Today is a good day, while going about my business of doing absolutely nothing I stumbled upon a post revealing Carcass are streaming their entire new album on YouTube. Armed with this knowledge I expect half of you have now just exited this post, I probably should have opened differently. For the other half of you still here doing a read and listen, our review lurks below so hit play and enjoy! (I have no idea how long this stream will be live for, so go for it while it lasts).
If you’ve just hit play, you should be pretty happy right now. Seventeen years is a long time to wait for a band to churn out a new album and a short intro track is such a cocktease but it’s worth it; it builds up to that beautiful moment where Thrasher’s Abattoir kicks in and I mean kicks in. No fucking about here, Jeff Walker’s vocals explode in with the rest of the band for an all-out assault which is the best kind of assault.
Joining Walker and Bill Steer are the two new members, Daniel Wilding who took over the drums from Daniel Erlandsson last year, and Ben Ash who has replaced Michael Amott on guitar (how is that for a stressful job?). If you’re reading exceptionally slowly you should have just finished the fantastically titled Cadaver Pouch Conveyor System and from that know that these new members have slotted in pretty perfectly.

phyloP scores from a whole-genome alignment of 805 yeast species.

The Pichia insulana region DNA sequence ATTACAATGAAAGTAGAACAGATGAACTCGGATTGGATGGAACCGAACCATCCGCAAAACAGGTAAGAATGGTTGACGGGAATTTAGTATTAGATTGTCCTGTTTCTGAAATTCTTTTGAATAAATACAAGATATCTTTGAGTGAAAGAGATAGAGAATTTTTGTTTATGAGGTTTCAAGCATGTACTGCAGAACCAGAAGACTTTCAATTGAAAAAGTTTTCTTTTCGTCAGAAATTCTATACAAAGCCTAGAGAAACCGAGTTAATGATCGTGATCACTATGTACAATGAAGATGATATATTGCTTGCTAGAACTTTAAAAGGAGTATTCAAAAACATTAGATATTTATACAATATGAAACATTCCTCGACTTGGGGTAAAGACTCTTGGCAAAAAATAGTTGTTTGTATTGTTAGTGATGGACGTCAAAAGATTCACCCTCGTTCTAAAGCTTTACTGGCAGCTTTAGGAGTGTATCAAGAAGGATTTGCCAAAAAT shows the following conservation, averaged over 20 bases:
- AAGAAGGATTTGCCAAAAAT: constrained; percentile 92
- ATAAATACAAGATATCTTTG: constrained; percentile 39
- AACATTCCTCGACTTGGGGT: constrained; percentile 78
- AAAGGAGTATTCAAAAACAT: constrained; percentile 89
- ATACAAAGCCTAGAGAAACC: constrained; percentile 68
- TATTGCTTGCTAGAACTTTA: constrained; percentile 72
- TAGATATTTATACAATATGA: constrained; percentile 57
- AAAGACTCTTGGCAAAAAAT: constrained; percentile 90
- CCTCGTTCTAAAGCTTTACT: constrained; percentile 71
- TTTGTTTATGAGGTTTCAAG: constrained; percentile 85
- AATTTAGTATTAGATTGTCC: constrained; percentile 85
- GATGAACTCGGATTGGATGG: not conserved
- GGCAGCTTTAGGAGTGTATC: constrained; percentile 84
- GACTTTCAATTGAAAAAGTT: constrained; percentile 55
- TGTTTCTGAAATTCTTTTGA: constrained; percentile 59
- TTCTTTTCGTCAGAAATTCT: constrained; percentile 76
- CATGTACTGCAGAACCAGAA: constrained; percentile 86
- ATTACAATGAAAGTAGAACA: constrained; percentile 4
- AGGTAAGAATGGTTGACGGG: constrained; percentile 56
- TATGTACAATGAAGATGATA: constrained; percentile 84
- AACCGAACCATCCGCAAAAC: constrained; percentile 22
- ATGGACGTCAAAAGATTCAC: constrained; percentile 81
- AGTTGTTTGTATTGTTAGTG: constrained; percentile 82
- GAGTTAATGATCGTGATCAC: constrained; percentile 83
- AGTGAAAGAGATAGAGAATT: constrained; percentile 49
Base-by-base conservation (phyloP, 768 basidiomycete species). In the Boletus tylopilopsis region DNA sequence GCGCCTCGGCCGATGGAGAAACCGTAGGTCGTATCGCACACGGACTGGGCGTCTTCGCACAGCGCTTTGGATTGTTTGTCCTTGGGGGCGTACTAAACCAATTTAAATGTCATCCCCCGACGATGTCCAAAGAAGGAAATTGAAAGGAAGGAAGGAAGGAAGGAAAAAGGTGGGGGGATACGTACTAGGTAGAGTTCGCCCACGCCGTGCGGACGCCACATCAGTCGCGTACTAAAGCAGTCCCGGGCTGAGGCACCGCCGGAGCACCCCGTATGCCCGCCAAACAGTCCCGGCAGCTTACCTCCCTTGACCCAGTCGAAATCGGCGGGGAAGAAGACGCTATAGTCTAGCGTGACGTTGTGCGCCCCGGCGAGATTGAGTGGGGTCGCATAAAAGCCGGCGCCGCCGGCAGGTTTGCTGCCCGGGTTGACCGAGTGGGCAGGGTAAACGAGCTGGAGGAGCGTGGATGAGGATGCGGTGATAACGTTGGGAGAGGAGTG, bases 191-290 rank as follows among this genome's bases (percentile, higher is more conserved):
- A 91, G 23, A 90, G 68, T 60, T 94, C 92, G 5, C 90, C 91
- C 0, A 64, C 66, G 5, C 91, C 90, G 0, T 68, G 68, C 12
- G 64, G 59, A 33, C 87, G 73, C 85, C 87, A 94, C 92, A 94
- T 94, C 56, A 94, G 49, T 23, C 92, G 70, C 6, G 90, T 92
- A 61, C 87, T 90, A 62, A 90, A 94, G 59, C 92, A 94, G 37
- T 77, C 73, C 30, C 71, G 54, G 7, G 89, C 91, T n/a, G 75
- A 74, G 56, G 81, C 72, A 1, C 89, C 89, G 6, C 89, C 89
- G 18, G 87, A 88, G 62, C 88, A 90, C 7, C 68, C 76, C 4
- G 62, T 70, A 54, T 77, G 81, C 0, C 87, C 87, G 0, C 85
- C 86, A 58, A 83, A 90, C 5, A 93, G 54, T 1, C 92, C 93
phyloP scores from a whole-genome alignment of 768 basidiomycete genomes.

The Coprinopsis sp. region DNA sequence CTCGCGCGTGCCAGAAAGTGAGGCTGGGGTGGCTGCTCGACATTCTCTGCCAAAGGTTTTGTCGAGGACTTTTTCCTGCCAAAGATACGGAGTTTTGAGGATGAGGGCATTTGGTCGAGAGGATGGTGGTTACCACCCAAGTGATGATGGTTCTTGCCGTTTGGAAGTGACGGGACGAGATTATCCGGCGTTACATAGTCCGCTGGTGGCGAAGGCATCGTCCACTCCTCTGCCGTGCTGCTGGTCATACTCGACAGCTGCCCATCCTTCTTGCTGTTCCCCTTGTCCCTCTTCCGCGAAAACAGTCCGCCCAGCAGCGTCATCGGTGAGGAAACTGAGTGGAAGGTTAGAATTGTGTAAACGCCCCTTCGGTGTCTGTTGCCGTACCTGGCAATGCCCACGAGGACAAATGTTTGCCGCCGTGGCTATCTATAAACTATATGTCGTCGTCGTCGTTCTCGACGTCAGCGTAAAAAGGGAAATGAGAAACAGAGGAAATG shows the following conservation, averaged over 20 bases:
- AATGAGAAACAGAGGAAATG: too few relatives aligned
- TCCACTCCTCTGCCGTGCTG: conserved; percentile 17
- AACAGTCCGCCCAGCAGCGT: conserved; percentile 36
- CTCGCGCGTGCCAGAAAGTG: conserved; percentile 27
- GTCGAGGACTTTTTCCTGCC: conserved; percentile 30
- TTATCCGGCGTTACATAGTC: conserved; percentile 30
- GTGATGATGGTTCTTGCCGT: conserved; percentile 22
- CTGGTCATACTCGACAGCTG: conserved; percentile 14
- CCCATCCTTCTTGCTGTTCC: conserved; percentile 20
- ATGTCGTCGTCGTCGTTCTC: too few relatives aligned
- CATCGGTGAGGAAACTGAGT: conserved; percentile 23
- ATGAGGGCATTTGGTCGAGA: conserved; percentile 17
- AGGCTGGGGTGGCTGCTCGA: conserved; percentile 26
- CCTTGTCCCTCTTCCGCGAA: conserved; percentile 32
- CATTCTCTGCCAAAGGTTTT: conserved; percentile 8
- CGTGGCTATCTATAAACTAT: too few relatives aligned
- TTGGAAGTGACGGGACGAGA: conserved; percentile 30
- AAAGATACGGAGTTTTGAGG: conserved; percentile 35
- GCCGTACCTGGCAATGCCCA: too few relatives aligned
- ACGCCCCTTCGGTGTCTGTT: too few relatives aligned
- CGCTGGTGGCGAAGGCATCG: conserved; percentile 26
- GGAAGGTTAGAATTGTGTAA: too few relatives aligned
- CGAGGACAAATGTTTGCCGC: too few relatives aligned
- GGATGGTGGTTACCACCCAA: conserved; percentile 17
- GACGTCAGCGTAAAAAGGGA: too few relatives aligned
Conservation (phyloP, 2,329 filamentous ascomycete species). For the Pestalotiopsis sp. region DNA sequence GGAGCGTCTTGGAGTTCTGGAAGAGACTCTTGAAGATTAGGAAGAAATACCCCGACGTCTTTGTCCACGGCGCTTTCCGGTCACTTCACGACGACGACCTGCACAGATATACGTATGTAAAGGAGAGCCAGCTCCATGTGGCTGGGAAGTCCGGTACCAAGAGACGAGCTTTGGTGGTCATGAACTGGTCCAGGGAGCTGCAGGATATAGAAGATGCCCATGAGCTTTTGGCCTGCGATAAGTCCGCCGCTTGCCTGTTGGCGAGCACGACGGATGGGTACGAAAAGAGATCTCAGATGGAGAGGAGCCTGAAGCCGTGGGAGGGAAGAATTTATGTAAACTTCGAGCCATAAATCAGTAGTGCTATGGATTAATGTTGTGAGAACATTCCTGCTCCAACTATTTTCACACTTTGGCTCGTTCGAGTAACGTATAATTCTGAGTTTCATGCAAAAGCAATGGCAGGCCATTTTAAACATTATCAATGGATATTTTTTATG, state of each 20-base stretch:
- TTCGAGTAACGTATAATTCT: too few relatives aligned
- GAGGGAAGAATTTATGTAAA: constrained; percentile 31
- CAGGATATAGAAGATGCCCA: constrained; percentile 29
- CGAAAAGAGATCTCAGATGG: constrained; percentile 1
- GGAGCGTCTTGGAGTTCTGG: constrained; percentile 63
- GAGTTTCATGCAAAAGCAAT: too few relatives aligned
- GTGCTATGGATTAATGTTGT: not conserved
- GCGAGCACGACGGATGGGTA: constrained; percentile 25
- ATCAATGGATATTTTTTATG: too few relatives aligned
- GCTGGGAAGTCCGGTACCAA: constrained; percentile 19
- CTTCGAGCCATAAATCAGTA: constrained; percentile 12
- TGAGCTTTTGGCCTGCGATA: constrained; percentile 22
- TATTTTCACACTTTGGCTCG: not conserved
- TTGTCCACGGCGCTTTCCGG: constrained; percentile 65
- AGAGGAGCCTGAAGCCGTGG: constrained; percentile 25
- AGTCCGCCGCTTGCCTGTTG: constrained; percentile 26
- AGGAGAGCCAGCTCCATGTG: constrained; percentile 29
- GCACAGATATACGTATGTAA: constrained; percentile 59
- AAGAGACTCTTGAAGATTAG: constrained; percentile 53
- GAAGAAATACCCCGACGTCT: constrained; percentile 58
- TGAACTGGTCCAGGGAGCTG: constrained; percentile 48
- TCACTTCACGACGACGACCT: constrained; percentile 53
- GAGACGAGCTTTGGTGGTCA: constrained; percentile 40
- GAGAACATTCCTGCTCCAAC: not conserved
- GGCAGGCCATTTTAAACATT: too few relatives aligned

As mentioned, the song titles are the usual brilliance. From the neck busting grooves and filthy slow solos of A Congealed Clot of Blood into the straight ahead chord stabbing heaviness of The Master Butcher’s Apron that presents us an even bigger neck busting groove, the titles are classic Carcass. For my money though, the best title goes to Noncompliance to ASTM F 899-12 Standard, purely because I can’t wait to hear some drunken gig goer attempting to shout a request out for it like it’s Freedbird. And we can only hope the band understand what this drunken bastard is trying to shout because it (I use “it” to avoid typing the fucker again) is the highlight of the album by far for me.
While the first half is a heavier, groove laden affair, it seems the second half enters a more melodic territory. Don’t get me wrong, we’re not talking acoustic guitars and whiney love songs. We’re still in a land of fast riffs, heavy drums and growled vocals. It’s just that the music itself is slightly more melodic. Unfit For Human Consumption wins best riff of the album with Steer and Ash playing so tightly together you’d think they were together from the start.
As for the sound of the album, it is a whole lot more refined than some previous releases. It’s certainly heavier than Swansong but doesn’t reach the extreme levels of the early Carcass albums. While this could be due to age and lineup changes, it’s most likely due to the step forward in production. A bigger budget and Andy Sneap have taken them away from the old raw sound and have given them something they should have had long ago while retaining what Carcass is about. You just can’t go wrong when Andy Sneap gets his hands on your record.
With Carcass reforming in 2007 the rumours and wishes for a new album have been everywhere, when they announced a new album was coming everyone suddenly came in their pants and were hit with the fear at the same time. Look at the amount of reformed bands releasing albums that have gone tits up. We most certainly do not have that case here, expectations matched and exceeded.